PV behind state in auto thefts, but not immune
A Prescott Valley family enjoying a Christmas shopping trip in Phoenix ended their day with a financial disaster. After one last stop at a mall on the way home, they returned to the parking lot to find a thief had stolen their vehicle, a 1990 Suburban stuffed with purchases from previous stops at stores.
The driver had locked the vehicle; tinted windows should have helped conceal the piles of bags and packages inside. Yet someone stole it, along with all the gifts, leaving the family temporarily stranded.
The Suburban remains missing today.
Prescott Valley police spokesman Lt. P.J. Janik said Prescott Valley has never been particularly hard hit by car thieves, although vehicle burglaries are another story.
"We had 30 vehicle thefts last year," he said. "We made 13 arrests and we recovered a significant number of the vehicles."
One of the benefits of small-town living, the lack of such crimes may lull residents into a false sense of security when they travel elsewhere.
While probably impossible to deter the most determined professional car thief, drivers can still take precautions against losing their vehicles to those looking for a theft of opportunity.
"Leaving keys in the car, or just leaving the car unlocked, is one of the primary things involved in car thefts," Janik said. "Just as bad is leaving the garage door opener in the car. If a thief gets hold of that, now he has access to the house."
Police recommend owners garage their vehicles every night to prevent opportunistic thieves from stealing or burglarizing their cars.
Vehicle burglaries are common in Prescott Valley, with several reported to police each week.
"It's also not a good idea to leave keys in the ignition even when the car is in the garage," Janik said.
Car owners give thieves another easy opportunity when they hide an extra door and ignition key somewhere outside their vehicles.
"I'm not a big advocate of hiding an extra key anywhere on the vehicle," Janik said. "Everyplace you think of hiding a key, a thief would look for it there."
Before the 1970s, cars with ignition switches in the dashboard were relatively easy to "hot wire" or bypass. Car manufacturers began mounting ignition switches in the steering column to deter hot wiring, and to lock the steering wheel when the driver removed the key.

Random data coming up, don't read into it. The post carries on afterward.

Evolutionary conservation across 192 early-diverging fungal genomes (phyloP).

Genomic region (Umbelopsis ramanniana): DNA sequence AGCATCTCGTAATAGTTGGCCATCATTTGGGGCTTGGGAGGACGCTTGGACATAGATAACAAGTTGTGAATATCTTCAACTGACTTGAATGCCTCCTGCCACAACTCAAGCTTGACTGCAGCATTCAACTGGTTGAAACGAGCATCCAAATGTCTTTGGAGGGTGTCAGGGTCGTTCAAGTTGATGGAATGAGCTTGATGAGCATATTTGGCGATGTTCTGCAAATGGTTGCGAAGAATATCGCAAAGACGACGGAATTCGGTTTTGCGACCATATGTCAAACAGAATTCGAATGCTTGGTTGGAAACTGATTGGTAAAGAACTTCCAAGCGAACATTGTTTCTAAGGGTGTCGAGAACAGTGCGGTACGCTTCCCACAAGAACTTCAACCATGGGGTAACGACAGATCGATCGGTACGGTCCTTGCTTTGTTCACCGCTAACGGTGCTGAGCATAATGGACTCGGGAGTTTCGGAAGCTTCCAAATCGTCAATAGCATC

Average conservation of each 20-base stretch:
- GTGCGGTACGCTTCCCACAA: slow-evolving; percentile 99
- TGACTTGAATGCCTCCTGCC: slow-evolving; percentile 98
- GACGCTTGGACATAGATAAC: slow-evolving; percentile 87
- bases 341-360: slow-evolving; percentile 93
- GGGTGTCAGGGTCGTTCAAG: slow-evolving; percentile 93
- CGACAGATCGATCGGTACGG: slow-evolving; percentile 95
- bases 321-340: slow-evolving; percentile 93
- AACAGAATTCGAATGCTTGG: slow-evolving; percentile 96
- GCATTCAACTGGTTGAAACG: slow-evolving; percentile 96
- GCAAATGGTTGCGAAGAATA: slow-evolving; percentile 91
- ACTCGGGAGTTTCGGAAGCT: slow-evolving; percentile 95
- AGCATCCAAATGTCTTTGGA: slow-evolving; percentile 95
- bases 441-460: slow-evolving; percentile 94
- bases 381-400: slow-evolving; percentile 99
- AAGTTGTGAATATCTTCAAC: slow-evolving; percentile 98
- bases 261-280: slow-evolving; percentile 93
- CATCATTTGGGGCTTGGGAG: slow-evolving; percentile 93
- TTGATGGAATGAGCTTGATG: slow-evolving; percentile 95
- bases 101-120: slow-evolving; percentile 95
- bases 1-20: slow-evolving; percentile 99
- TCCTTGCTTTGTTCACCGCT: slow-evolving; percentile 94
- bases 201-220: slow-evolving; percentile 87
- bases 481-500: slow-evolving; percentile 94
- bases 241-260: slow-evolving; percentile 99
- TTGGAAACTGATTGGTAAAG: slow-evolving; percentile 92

But professional thieves use a device that can remove the entire steering column ignition lock in seconds. And difficult to guard against is the thief with a "skeleton key," Janik said.
"There are certain import car manufacturers that used that skeleton key system, and some thieves get hold of the keys," he said. Gang members in Tempe, where Janik used to serve on the police department, were adept at acquiring skeleton keys and stealing cars, he said.
The thief who stole a Pathfinder from Prescott Country Club and crashed it in Prescott during a police pursuit last January, killing three young men, used such a skeleton key, Janik said.
He said newer cars are becoming increasingly difficult to hot wire.
"Most newer cars have keys with a microchip that 'talks' to the car's ignition, telling it, 'It's OK to start the car.'
That's why the keys can be real expensive to replace," he said. "While that still doesn't make it impossible to steal the car, the thief is going to have to work harder at it, maybe pop the hood or whatever. That's why it's a good idea to always park in a well-lighted spot with a lot of pedestrian traffic."
Janik said anti-theft devices such as alarms and the popular steering wheel lock called The Club are useful only when used properly.
"The Club really works, but only to the extent that you put it on properly," he said. "And it doesn't do any good to leave the Club's keys on the car seat - I've seen that happen. Some people install those blinking red diodes that makes it look like there's an alarm system installed, but thieves will 'test' it, see what it takes to set it off, and a good thief can tell a fake one from a real one."
One anti-theft device, the Lojack system, works after a thief steals the vehicle. The Lojack is a radio transmitter, similar to an aircraft crash locator beacon, that leads police to the stolen vehicle. The manufacturer has more information on its website at www.lojack.com.